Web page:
Sabbath Breaking

Tilman Riemenschneider, Last Supper - Detail

The man went away and told the Jews that it was Jesus who had healed him.  And this was why the Jews persecuted Jesus, because he did this on the sabbath.  But Jesus answered them, “My Father is working still, and I am working.” (John 5:15-17)

Charity alone is his changeless and eternal rest, his eternal and changeless tranquillity, his eternal and changeless Sabbath [. . .] For his charity is his very will and also his very goodness, and all this is nothing but his being. (St Aelred of Rievaulx, Speculum Caritatis I,19)

It is hard to fathom the enormity of accusing the Eternal Son of breaking the Sabbath. He IS the Sabbath. In Him the Father rests with infinite contentment, and together they breath that eternal sigh of love fulfilled that is the Holy Spirit. All of creation is ordered to entry into that seventh day of the Divine Life. The Son longs to give us a share of His eternal rest, but we have turned against that rest, through our sins we have banished ourselves to a world of toil and trouble. And so He is still at work He comes into the world to create us all over again, to liberate us from the task-masters of Egypt, and bring us into the promised land of the true and eternal Sabbath.

The healing of the cripple in John 5 is a sign of this new creation that God has already begun to make. And for this they accuse Him of breaking the Sabbath! But isn’t the accusation that the Pharisees make one that we make as well? I was thinking of this other day when I was complaining in my heart about some minor bureaucratic frustration; wasn’t I in fact telling Our Lord, ‘stop breaking my Sabbath’? He is at work in our lives; everything that His providence ordains for us is meant to help to create us anew, to destroy the old man and his works and bring the new man to life, so that we may enter ever more into that eternal rest which is the very life of the Triune God.

All Times Are Bad Times

Rueland_Frueauf_d._J._002 - Cropped

Gloriosus apparuisti inter principes Austriae, sancte Leopolde, ideo diadema suscepisti de manu Domini; ora pro nobis ad Deum qui te elegit. (Magnificat Antiphon for the Feast of Saint Leopold)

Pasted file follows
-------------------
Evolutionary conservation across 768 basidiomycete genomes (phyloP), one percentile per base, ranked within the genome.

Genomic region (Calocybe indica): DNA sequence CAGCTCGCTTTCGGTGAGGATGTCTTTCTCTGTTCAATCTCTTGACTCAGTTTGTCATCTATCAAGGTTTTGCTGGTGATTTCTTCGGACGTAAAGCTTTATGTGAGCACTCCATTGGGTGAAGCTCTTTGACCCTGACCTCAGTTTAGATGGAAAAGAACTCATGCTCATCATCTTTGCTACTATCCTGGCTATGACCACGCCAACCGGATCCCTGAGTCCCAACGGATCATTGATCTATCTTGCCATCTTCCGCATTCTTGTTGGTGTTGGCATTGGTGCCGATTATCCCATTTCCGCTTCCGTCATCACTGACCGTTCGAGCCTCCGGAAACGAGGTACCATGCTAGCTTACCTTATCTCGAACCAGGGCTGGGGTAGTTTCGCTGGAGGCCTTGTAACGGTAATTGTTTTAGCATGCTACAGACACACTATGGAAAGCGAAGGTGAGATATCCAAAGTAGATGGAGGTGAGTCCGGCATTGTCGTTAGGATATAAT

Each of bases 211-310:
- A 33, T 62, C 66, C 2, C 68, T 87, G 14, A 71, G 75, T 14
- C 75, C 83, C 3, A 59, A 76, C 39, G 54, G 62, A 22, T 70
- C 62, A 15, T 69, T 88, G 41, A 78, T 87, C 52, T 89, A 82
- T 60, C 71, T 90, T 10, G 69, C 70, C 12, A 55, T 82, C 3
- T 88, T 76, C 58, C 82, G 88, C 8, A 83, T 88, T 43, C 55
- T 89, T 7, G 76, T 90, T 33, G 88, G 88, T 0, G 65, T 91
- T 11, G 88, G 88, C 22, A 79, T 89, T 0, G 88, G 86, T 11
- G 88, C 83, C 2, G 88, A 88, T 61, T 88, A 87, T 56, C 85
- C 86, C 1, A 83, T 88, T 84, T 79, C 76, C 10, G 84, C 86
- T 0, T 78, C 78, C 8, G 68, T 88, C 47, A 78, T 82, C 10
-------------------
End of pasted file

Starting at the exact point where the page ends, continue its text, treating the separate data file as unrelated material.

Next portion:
Earlier this month the Austrian Bishop’s Conference met here in Heiligenkreuz. By some chance the first day of the Conference coincided with the Feast of Saint Leopold, the great Margrave of Austria and founder of Stift Heiligenkreuz (November 15th). These are, shall we say, challenging times for the Church of Austria, and one could not but be struck by the contrast between our times and those of Saint Leopold. But perhaps there is more illusion than reality in the contrast.

Certainly the impression that one gets from the liturgical texts etc. for Saint Leopold is of a kind of golden age in which everything went right for the Holy Prince. The antiphon for the Dixit Dominus at vespers goes, “Dominus confregit in die belli inimicos Leopoldi”! But this impression must be largely mistaken. Man is fallen from Paradise so it is natural to look back to a pre-lapsarian age, but one is inclined not to look back far enough and to project pre-lapsarian perfection on very lapsarian times. Saint Leopold’s greatest contemporary, Saint Bernard of Clairvaux, thought that his own times were the worst times in the history of the world. To us they only seem great because the people we remember from them are the great exceptions: SS. Bernard, Leopold etc. The extreme example of this is of course the time of Our Lord, the fullness of time, but the generation which our Lord Himself says will be condemned on the Day of Judgment by Sodom and Gomorrah.

The opposite error is equally natural: to look forward to a coming generation which will set everything right. This is all very well if one looks forward to the Second Coming, but I’m afraid even Catholics have the tendency not to look forward far enough. How many times have we heard so-called “conservatives” say that soon the present unfortunate generation of “liberals” will die off and their places be taken by the rising generation of “traditionalist” churchmen who will reverse the excesses of the past decades? But every generation of churchmen is full of heresy, pride, cowardice, envy, and folly; all we can hope for is a occasional saint to keep our hopes up till the eschatological solution to all problems.